3.4. Bacterial community of Orychophragmus violaceus silage
The alpha diversity estimates of bacterial community are presented in Table 4. Coverage index in all silages was above 0.99, indicating that the depth of high-throughput sequencing could represent the profile of bacterial community. As expected, Sobs index was observed lower (p < 0.05) in Z and Y5Z silages compared to that in CK and Y5 silages. Chao 1 and Ace indices were decreased because of LAB or maize meal addition in relative to CK silage, and Y5Z silage presented the lowest (p < 0.05) Chao1 index. During ensiling process, microbes on the plants were mostly inhibited because of the anaerobic-acidic condition and were substituted by LAB (Sun J. J. et al., 2023). Therefore, a noticeable decrease in bacterial abundance was observed due to these transformations. Clear differences in diversity indices (Shannon and Simpson) were observed, as Y5 silage showed the highest (p < 0.05) bacterial diversity, followed by CK and Z silages, while Y5Z silage showed the lowest (p < 0.05) diversity. In agreement with our results, Li et al. (2020) reported that the bacterial diversity decreased in LAB or sucrose treated alfalfa silages due to the increased relative abundance of dominant Lactobacillus.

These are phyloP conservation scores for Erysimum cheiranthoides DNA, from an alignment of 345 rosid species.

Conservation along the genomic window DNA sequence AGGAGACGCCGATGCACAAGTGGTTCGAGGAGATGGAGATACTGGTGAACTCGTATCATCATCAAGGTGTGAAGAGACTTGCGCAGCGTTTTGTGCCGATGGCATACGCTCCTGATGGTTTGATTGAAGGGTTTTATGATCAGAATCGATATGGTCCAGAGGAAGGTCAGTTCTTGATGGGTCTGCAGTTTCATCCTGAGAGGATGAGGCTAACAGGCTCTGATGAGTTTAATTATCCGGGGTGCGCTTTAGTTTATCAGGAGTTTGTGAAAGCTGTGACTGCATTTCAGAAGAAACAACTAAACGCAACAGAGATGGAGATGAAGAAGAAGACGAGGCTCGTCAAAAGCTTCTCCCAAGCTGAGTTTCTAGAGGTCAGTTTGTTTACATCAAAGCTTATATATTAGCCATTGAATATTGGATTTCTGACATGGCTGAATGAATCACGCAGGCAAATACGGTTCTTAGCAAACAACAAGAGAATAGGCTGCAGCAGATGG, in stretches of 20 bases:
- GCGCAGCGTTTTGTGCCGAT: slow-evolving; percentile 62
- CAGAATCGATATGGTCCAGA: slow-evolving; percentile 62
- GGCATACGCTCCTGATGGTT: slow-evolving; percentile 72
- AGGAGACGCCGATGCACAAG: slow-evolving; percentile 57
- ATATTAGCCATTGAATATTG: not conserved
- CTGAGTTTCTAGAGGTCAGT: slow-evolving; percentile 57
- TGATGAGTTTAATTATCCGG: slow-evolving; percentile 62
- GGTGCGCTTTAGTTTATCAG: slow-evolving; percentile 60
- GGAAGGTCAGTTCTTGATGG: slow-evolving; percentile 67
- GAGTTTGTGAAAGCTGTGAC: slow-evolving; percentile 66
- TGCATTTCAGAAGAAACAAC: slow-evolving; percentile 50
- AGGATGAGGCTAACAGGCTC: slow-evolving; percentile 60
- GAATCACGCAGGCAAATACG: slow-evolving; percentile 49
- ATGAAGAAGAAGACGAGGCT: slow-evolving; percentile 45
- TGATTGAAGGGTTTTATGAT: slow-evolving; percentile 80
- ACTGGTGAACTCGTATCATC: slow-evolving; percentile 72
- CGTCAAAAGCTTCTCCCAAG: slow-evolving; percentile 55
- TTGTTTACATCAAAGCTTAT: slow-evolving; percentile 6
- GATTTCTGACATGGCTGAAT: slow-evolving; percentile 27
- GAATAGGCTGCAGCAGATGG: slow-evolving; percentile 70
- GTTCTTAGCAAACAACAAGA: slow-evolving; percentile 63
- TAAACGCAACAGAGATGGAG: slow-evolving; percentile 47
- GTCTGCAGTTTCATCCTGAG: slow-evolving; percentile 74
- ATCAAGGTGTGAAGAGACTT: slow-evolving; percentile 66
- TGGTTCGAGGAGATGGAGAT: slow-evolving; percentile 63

Table 4. Bacterial alpha diversity of Orychophragmus violaceus silages with or without LAB and maize meal.
The top ten dominant bacteria at the family and genus levels in O. violaceus silage are shown in Figures 1, 2. Multiple comparisons indicated that the relative abundance varied across the different treatments. Similar to previous results found in silages prepared from alfalfa (Li et al., 2022; Sun J. J. et al., 2023), barley (Franco et al., 2022) and rice straw (Sun H. et al., 2023), the bacterial community observed in O. violaceus silage was dominated by Lactobacillaceae, mainly members of Lactobacillus and Pediococcus. In addition, the abundance of Lactobacillaceae and Lactobacillus was higher (p < 0.05) in Z and Y5Z silages than that in CK and Y5 silages.
Figure 1. The family level bacterial taxa compositions of Orychophragmus violaceus silages with or without LAB and maize meal. CK, control; Y5, with maize meal; Z, with LAB; Y5Z, with LAB and maize meal. *, **, and *** stand for 0.01 < p < 0.05, 0.001 < p < 0.01, p < 0.001, respectively.